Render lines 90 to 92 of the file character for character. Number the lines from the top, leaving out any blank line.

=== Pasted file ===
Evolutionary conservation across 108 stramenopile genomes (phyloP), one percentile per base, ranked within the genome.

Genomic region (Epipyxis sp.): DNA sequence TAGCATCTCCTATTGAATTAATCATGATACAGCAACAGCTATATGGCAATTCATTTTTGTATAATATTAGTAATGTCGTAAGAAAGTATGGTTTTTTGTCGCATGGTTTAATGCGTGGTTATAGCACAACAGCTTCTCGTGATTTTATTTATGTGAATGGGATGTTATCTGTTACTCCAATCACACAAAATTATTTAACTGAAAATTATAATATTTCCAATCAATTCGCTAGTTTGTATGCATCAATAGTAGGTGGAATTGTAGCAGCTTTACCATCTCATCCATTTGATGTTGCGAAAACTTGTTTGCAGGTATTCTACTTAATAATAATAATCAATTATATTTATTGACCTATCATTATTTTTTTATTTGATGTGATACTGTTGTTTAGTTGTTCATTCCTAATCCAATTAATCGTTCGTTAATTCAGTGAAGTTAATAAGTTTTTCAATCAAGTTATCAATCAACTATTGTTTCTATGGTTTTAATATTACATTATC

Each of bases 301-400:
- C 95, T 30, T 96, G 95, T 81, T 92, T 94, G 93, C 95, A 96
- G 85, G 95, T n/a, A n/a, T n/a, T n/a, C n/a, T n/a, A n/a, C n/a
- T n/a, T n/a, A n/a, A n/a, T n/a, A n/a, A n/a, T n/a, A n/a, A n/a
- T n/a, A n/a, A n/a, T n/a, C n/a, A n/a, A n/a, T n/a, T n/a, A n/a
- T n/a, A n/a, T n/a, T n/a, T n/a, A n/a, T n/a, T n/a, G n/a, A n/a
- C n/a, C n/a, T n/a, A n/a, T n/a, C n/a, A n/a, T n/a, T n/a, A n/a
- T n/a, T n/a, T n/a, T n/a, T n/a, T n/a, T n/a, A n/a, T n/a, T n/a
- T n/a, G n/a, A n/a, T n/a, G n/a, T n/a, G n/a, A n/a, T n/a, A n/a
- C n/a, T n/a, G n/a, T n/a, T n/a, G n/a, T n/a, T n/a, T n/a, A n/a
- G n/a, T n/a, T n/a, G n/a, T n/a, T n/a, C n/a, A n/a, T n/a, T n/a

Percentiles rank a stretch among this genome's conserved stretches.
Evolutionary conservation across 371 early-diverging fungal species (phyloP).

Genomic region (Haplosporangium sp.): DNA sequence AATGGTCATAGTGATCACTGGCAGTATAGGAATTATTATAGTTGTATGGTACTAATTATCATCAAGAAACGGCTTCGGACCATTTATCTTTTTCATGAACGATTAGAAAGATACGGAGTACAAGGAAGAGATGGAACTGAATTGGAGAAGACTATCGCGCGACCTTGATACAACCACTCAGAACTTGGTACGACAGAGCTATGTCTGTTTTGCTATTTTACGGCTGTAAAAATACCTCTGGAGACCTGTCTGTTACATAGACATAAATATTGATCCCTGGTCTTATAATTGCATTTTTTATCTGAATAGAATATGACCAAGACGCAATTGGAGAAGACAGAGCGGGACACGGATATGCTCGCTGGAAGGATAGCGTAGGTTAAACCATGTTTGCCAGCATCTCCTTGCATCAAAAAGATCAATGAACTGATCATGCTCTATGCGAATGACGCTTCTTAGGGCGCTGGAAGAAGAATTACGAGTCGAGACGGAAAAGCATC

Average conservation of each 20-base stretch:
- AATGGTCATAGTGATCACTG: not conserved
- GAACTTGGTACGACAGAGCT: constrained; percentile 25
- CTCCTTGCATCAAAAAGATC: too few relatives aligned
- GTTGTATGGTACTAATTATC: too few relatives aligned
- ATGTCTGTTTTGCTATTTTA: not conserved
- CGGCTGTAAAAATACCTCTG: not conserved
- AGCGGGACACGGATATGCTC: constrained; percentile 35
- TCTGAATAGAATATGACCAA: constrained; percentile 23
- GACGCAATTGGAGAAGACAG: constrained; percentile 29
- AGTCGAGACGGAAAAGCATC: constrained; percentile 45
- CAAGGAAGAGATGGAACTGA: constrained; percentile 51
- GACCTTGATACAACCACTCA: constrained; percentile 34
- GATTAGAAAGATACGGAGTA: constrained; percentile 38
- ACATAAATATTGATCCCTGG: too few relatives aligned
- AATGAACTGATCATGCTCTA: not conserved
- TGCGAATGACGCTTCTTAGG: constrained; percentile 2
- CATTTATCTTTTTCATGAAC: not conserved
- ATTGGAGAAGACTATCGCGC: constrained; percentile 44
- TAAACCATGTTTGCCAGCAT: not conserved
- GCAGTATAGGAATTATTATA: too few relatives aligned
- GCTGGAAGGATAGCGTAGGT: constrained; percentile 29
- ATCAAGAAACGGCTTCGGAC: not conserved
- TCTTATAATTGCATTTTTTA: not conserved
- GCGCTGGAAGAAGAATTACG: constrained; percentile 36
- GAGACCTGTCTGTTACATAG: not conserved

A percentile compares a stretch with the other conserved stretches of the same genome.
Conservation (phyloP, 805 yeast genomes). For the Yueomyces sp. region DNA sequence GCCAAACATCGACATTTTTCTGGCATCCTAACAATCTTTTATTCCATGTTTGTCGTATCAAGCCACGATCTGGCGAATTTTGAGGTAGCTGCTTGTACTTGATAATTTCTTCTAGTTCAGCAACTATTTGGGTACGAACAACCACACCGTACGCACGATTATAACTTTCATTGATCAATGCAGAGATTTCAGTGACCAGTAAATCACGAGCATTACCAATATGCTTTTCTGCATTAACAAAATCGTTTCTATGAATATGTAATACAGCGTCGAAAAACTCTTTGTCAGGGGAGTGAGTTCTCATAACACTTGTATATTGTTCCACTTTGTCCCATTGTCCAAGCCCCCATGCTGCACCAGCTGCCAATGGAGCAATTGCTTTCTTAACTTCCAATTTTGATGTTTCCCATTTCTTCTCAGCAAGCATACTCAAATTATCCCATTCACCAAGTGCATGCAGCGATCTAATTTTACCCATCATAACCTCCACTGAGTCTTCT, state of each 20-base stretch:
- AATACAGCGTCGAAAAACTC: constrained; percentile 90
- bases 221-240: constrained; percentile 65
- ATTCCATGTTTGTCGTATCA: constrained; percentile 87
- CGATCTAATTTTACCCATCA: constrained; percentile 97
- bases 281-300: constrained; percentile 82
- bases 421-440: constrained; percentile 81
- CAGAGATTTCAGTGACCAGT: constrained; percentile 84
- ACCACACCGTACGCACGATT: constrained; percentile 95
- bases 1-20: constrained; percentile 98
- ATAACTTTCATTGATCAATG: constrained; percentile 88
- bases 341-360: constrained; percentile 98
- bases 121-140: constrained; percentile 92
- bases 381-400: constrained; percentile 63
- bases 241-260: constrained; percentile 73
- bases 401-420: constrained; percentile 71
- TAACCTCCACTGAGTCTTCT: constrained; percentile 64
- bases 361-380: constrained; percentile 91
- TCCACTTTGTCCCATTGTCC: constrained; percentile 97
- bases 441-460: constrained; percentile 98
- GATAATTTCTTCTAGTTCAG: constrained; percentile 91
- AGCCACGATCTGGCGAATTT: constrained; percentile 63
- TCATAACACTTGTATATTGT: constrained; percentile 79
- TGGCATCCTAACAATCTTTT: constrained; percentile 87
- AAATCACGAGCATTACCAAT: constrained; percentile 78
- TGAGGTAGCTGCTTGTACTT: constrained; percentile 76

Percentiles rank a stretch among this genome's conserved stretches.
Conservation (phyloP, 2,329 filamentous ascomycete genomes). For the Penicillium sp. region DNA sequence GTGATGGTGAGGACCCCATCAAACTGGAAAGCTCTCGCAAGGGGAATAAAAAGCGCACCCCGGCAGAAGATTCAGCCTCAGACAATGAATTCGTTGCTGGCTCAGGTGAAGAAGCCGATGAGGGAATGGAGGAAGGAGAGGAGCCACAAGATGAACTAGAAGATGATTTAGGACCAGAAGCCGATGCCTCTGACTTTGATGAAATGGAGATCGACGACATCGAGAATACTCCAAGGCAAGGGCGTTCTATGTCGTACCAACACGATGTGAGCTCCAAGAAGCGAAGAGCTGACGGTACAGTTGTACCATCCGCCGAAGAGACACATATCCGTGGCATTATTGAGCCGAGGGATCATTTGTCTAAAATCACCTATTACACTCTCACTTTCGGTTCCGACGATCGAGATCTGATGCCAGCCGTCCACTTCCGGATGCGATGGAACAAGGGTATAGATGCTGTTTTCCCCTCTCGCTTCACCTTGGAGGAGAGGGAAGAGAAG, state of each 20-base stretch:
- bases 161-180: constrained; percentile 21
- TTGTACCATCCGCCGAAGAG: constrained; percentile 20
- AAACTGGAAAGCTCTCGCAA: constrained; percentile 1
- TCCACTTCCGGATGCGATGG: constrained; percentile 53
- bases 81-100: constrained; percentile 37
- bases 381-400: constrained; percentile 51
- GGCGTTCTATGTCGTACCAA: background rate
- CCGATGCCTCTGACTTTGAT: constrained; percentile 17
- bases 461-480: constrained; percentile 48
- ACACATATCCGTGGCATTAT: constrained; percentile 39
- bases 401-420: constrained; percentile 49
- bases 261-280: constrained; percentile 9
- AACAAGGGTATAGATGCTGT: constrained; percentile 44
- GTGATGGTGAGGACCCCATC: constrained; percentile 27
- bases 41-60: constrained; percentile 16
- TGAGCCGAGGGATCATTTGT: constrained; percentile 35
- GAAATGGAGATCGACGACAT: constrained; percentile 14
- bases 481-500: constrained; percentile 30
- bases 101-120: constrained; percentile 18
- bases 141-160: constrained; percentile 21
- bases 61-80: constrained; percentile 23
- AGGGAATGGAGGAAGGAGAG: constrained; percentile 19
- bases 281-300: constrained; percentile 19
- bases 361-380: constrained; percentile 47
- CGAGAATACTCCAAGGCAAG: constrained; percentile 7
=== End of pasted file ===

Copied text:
- bases 101-120: constrained; percentile 18
- bases 141-160: constrained; percentile 21
- bases 61-80: constrained; percentile 23